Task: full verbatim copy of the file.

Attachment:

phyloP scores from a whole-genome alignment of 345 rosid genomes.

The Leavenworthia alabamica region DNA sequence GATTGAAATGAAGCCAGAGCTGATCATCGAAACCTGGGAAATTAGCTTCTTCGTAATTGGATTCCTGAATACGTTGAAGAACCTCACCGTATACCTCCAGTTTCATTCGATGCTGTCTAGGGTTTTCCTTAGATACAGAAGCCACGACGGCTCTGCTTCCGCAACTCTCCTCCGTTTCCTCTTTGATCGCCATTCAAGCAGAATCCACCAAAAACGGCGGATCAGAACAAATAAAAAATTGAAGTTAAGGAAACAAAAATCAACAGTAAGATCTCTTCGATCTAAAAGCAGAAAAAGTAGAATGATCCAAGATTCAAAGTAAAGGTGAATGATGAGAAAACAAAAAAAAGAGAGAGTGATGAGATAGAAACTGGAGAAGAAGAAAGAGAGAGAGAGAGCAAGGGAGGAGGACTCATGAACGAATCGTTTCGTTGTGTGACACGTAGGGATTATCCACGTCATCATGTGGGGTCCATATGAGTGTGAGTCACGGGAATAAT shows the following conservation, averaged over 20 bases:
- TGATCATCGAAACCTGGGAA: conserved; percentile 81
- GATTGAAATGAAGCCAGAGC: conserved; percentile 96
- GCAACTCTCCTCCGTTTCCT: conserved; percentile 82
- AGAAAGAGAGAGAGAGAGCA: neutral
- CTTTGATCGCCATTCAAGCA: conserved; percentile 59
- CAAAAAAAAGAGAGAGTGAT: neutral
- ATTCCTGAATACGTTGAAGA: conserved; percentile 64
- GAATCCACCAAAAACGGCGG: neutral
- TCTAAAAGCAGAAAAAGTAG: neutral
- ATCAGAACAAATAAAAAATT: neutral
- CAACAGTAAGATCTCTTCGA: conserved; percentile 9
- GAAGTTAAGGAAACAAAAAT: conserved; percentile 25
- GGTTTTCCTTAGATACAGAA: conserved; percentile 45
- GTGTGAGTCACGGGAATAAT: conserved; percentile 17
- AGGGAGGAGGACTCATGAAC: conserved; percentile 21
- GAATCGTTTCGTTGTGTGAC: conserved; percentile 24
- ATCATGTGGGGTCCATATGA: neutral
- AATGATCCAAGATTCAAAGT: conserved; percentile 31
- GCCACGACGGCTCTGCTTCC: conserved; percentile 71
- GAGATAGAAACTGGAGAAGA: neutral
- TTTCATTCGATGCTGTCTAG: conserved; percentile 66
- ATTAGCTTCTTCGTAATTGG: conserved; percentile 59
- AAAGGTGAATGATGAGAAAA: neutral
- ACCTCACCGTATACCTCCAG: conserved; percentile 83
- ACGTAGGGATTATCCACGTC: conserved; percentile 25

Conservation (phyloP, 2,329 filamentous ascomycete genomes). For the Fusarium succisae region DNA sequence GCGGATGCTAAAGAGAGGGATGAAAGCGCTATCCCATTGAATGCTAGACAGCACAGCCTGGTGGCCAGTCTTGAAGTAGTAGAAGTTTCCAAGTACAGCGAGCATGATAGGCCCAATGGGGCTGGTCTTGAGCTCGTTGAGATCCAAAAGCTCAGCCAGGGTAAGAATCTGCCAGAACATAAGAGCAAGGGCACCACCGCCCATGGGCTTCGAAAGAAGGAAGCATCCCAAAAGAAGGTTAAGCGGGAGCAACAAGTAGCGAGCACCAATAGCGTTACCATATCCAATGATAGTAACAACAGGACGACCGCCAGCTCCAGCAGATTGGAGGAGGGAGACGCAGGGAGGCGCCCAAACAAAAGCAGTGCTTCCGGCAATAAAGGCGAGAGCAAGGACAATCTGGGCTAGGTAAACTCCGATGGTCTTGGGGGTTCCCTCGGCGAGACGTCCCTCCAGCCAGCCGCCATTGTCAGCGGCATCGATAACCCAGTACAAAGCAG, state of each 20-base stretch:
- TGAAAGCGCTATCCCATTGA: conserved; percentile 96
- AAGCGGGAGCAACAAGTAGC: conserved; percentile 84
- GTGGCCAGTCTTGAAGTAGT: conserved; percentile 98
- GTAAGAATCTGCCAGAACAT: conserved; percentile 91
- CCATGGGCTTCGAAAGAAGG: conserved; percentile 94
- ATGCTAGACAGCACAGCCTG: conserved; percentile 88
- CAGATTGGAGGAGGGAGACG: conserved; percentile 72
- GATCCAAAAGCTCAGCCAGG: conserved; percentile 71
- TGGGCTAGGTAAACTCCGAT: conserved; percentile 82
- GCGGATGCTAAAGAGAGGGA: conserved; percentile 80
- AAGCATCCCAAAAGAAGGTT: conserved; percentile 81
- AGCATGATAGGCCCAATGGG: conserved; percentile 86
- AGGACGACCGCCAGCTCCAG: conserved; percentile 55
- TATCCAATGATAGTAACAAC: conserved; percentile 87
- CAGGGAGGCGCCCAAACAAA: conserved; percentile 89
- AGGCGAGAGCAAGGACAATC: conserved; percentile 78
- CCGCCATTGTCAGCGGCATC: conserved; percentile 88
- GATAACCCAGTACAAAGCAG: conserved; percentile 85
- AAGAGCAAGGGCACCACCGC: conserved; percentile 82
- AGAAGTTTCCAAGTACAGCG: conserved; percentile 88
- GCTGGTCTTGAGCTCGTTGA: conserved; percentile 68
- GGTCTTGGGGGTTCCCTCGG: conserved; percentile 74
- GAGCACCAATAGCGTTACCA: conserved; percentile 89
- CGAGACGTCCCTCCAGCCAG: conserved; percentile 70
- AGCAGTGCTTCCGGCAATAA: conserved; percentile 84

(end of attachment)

phyloP scores from a whole-genome alignment of 345 rosid genomes.

The Leavenworthia alabamica region DNA sequence GATTGAAATGAAGCCAGAGCTGATCATCGAAACCTGGGAAATTAGCTTCTTCGTAATTGGATTCCTGAATACGTTGAAGAACCTCACCGTATACCTCCAGTTTCATTCGATGCTGTCTAGGGTTTTCCTTAGATACAGAAGCCACGACGGCTCTGCTTCCGCAACTCTCCTCCGTTTCCTCTTTGATCGCCATTCAAGCAGAATCCACCAAAAACGGCGGATCAGAACAAATAAAAAATTGAAGTTAAGGAAACAAAAATCAACAGTAAGATCTCTTCGATCTAAAAGCAGAAAAAGTAGAATGATCCAAGATTCAAAGTAAAGGTGAATGATGAGAAAACAAAAAAAAGAGAGAGTGATGAGATAGAAACTGGAGAAGAAGAAAGAGAGAGAGAGAGCAAGGGAGGAGGACTCATGAACGAATCGTTTCGTTGTGTGACACGTAGGGATTATCCACGTCATCATGTGGGGTCCATATGAGTGTGAGTCACGGGAATAAT shows the following conservation, averaged over 20 bases:
- TGATCATCGAAACCTGGGAA: conserved; percentile 81
- GATTGAAATGAAGCCAGAGC: conserved; percentile 96
- GCAACTCTCCTCCGTTTCCT: conserved; percentile 82
- AGAAAGAGAGAGAGAGAGCA: neutral
- CTTTGATCGCCATTCAAGCA: conserved; percentile 59
- CAAAAAAAAGAGAGAGTGAT: neutral
- ATTCCTGAATACGTTGAAGA: conserved; percentile 64
- GAATCCACCAAAAACGGCGG: neutral
- TCTAAAAGCAGAAAAAGTAG: neutral
- ATCAGAACAAATAAAAAATT: neutral
- CAACAGTAAGATCTCTTCGA: conserved; percentile 9
- GAAGTTAAGGAAACAAAAAT: conserved; percentile 25
- GGTTTTCCTTAGATACAGAA: conserved; percentile 45
- GTGTGAGTCACGGGAATAAT: conserved; percentile 17
- AGGGAGGAGGACTCATGAAC: conserved; percentile 21
- GAATCGTTTCGTTGTGTGAC: conserved; percentile 24
- ATCATGTGGGGTCCATATGA: neutral
- AATGATCCAAGATTCAAAGT: conserved; percentile 31
- GCCACGACGGCTCTGCTTCC: conserved; percentile 71
- GAGATAGAAACTGGAGAAGA: neutral
- TTTCATTCGATGCTGTCTAG: conserved; percentile 66
- ATTAGCTTCTTCGTAATTGG: conserved; percentile 59
- AAAGGTGAATGATGAGAAAA: neutral
- ACCTCACCGTATACCTCCAG: conserved; percentile 83
- ACGTAGGGATTATCCACGTC: conserved; percentile 25

Conservation (phyloP, 2,329 filamentous ascomycete genomes). For the Fusarium succisae region DNA sequence GCGGATGCTAAAGAGAGGGATGAAAGCGCTATCCCATTGAATGCTAGACAGCACAGCCTGGTGGCCAGTCTTGAAGTAGTAGAAGTTTCCAAGTACAGCGAGCATGATAGGCCCAATGGGGCTGGTCTTGAGCTCGTTGAGATCCAAAAGCTCAGCCAGGGTAAGAATCTGCCAGAACATAAGAGCAAGGGCACCACCGCCCATGGGCTTCGAAAGAAGGAAGCATCCCAAAAGAAGGTTAAGCGGGAGCAACAAGTAGCGAGCACCAATAGCGTTACCATATCCAATGATAGTAACAACAGGACGACCGCCAGCTCCAGCAGATTGGAGGAGGGAGACGCAGGGAGGCGCCCAAACAAAAGCAGTGCTTCCGGCAATAAAGGCGAGAGCAAGGACAATCTGGGCTAGGTAAACTCCGATGGTCTTGGGGGTTCCCTCGGCGAGACGTCCCTCCAGCCAGCCGCCATTGTCAGCGGCATCGATAACCCAGTACAAAGCAG, state of each 20-base stretch:
- TGAAAGCGCTATCCCATTGA: conserved; percentile 96
- AAGCGGGAGCAACAAGTAGC: conserved; percentile 84
- GTGGCCAGTCTTGAAGTAGT: conserved; percentile 98
- GTAAGAATCTGCCAGAACAT: conserved; percentile 91
- CCATGGGCTTCGAAAGAAGG: conserved; percentile 94
- ATGCTAGACAGCACAGCCTG: conserved; percentile 88
- CAGATTGGAGGAGGGAGACG: conserved; percentile 72
- GATCCAAAAGCTCAGCCAGG: conserved; percentile 71
- TGGGCTAGGTAAACTCCGAT: conserved; percentile 82
- GCGGATGCTAAAGAGAGGGA: conserved; percentile 80
- AAGCATCCCAAAAGAAGGTT: conserved; percentile 81
- AGCATGATAGGCCCAATGGG: conserved; percentile 86
- AGGACGACCGCCAGCTCCAG: conserved; percentile 55
- TATCCAATGATAGTAACAAC: conserved; percentile 87
- CAGGGAGGCGCCCAAACAAA: conserved; percentile 89
- AGGCGAGAGCAAGGACAATC: conserved; percentile 78
- CCGCCATTGTCAGCGGCATC: conserved; percentile 88
- GATAACCCAGTACAAAGCAG: conserved; percentile 85
- AAGAGCAAGGGCACCACCGC: conserved; percentile 82
- AGAAGTTTCCAAGTACAGCG: conserved; percentile 88
- GCTGGTCTTGAGCTCGTTGA: conserved; percentile 68
- GGTCTTGGGGGTTCCCTCGG: conserved; percentile 74
- GAGCACCAATAGCGTTACCA: conserved; percentile 89
- CGAGACGTCCCTCCAGCCAG: conserved; percentile 70
- AGCAGTGCTTCCGGCAATAA: conserved; percentile 84